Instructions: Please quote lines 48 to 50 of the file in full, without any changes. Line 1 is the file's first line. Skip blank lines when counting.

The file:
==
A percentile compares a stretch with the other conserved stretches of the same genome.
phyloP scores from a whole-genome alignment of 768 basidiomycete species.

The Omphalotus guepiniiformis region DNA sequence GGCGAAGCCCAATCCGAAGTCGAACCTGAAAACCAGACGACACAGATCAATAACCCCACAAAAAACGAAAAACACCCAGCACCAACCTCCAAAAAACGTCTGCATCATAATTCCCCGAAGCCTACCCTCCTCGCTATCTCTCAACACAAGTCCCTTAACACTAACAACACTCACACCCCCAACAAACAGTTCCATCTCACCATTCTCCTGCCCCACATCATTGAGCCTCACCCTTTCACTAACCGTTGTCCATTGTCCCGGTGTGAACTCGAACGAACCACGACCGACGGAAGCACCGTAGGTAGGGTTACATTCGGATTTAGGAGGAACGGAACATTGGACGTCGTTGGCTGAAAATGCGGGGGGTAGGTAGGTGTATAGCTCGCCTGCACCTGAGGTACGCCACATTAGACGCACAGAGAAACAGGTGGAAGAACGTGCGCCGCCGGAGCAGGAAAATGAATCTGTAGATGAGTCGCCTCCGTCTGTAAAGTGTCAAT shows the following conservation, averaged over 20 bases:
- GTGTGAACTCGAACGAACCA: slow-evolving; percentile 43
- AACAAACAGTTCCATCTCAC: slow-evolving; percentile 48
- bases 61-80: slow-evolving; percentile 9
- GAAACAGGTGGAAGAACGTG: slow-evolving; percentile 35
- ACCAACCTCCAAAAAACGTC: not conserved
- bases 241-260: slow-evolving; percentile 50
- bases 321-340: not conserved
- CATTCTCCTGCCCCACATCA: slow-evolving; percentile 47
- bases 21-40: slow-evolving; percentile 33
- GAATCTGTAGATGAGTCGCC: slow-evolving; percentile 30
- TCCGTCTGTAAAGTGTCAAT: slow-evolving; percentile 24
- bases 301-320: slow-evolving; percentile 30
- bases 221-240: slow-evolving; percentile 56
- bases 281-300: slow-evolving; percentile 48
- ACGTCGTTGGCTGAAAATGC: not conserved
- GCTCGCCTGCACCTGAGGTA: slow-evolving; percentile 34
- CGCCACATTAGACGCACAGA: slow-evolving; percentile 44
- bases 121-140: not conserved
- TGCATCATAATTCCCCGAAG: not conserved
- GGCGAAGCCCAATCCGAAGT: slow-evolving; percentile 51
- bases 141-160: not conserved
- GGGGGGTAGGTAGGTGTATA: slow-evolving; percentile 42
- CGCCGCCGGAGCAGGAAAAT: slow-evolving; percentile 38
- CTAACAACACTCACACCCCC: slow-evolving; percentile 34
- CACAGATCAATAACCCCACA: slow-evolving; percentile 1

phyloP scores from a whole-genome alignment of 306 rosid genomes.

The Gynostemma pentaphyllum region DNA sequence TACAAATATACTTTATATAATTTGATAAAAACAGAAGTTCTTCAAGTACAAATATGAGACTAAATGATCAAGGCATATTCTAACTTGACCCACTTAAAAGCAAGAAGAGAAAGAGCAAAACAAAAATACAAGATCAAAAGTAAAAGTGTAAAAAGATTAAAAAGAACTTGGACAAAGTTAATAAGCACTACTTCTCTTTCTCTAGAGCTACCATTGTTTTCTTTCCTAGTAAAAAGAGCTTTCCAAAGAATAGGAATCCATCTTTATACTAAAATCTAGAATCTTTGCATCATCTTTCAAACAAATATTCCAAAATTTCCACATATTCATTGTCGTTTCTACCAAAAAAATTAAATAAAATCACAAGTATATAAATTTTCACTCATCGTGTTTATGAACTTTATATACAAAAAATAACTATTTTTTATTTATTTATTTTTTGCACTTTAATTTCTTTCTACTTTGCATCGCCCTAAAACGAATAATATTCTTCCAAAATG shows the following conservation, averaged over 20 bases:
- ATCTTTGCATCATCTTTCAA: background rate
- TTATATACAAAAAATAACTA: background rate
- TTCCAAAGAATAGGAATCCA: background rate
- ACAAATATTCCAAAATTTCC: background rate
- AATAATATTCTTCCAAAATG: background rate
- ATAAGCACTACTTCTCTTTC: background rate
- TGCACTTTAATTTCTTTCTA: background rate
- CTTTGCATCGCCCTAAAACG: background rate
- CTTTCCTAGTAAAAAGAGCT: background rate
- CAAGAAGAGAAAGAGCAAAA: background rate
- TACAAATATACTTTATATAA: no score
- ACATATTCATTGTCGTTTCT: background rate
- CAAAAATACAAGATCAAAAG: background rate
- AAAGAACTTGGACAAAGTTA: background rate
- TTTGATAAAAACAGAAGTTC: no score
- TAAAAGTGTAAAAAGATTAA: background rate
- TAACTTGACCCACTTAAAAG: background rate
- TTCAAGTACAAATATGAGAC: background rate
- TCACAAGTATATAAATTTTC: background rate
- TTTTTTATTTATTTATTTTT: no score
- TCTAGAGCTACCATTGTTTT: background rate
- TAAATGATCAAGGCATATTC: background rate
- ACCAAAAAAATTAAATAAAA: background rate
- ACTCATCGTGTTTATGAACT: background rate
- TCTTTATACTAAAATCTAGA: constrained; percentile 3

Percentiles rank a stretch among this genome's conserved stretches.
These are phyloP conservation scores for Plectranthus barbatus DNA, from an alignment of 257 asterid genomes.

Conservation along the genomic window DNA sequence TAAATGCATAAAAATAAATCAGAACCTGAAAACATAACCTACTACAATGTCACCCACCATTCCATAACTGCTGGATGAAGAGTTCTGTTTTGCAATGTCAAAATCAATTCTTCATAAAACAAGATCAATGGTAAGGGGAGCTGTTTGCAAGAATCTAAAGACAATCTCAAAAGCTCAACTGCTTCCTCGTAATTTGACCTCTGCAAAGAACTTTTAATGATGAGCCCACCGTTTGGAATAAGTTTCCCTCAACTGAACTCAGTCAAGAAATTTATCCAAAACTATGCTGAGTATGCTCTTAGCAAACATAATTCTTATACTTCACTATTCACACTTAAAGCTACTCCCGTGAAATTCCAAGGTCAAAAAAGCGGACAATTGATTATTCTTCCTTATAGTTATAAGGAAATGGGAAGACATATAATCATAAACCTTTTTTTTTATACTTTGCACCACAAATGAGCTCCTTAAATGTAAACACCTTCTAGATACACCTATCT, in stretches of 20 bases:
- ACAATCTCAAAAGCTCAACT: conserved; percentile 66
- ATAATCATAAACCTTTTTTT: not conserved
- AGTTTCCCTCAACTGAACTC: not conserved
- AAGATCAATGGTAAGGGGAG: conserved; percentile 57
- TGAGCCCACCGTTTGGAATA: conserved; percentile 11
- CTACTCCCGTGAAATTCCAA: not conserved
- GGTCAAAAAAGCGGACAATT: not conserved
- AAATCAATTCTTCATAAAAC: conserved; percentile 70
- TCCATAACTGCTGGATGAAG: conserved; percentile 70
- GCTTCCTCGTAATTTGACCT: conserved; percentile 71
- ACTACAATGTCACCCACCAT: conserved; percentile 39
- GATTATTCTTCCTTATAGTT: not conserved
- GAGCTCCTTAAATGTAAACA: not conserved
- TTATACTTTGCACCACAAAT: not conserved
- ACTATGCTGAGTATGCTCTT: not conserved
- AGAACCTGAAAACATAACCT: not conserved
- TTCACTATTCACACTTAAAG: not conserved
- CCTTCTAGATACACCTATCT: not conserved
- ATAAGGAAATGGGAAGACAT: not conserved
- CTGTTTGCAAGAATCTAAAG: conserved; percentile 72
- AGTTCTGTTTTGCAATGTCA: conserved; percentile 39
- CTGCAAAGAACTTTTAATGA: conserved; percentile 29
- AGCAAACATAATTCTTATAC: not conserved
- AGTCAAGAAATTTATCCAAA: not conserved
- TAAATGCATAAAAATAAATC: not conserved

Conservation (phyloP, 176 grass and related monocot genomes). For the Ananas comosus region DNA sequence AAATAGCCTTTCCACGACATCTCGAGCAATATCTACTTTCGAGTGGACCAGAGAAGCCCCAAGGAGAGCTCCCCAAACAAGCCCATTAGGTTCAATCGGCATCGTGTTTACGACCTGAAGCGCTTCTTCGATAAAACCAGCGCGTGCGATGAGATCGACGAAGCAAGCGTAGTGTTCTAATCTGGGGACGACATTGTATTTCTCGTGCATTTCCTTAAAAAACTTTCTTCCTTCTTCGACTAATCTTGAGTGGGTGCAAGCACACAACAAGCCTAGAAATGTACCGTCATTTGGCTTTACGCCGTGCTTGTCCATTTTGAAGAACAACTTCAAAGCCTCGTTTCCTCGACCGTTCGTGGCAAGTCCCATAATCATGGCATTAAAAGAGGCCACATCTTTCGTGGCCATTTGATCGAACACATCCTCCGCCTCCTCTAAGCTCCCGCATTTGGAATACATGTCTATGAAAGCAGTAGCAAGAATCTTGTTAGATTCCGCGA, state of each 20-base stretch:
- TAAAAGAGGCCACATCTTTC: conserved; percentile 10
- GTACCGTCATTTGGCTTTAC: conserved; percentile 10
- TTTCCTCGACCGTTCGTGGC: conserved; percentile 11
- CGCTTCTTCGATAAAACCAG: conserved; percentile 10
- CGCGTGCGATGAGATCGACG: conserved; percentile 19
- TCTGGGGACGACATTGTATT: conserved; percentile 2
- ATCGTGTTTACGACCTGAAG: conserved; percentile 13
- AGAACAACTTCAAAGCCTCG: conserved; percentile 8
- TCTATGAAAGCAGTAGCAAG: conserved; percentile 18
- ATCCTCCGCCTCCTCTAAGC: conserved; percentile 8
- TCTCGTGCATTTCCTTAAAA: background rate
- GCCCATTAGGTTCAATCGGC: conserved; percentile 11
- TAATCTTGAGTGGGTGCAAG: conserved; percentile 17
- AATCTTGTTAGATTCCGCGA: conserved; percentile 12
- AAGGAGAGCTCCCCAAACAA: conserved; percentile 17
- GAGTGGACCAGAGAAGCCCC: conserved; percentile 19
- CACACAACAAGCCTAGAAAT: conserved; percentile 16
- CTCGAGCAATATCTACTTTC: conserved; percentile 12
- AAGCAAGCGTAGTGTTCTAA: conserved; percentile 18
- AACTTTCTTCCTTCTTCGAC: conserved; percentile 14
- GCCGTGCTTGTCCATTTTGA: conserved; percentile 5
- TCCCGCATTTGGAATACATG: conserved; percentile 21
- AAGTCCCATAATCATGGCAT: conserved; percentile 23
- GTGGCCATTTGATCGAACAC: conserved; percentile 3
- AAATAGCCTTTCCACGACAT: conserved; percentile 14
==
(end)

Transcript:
- TTCAAGTACAAATATGAGAC: background rate
- TCACAAGTATATAAATTTTC: background rate
- TTTTTTATTTATTTATTTTT: no score